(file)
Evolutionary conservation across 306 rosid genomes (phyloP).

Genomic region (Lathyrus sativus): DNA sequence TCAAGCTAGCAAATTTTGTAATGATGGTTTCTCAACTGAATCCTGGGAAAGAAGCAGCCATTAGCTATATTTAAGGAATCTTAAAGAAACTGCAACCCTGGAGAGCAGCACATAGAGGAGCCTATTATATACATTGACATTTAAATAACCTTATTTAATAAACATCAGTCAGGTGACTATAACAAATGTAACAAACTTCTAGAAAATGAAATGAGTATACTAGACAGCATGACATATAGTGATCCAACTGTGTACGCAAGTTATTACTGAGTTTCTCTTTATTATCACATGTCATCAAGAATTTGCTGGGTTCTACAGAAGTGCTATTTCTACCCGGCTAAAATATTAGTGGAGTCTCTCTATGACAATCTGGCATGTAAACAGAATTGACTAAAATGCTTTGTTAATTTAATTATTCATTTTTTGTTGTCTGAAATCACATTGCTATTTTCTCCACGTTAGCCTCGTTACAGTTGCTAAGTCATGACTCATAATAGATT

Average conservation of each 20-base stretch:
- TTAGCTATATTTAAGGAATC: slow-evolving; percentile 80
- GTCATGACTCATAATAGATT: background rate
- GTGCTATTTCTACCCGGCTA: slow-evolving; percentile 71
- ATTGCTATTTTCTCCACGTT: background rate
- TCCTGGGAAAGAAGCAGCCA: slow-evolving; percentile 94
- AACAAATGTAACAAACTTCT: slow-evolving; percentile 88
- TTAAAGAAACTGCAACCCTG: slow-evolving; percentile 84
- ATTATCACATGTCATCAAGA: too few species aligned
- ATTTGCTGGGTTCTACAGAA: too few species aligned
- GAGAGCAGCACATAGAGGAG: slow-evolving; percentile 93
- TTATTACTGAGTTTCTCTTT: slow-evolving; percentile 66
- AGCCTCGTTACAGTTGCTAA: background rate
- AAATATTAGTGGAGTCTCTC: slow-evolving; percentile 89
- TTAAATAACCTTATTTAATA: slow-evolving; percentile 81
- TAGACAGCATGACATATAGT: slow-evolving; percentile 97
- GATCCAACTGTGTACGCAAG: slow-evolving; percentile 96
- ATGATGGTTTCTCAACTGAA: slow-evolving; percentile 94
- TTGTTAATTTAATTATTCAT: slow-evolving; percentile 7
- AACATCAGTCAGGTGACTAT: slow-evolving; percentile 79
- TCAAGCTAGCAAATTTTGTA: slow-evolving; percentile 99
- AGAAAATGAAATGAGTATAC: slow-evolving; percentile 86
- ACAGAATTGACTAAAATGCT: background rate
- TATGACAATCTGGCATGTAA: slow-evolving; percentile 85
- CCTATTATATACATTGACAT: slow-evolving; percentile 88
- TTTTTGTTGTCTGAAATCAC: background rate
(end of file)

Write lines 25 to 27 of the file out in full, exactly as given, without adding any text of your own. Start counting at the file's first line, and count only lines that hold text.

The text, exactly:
- ACAGAATTGACTAAAATGCT: background rate
- TATGACAATCTGGCATGTAA: slow-evolving; percentile 85
- CCTATTATATACATTGACAT: slow-evolving; percentile 88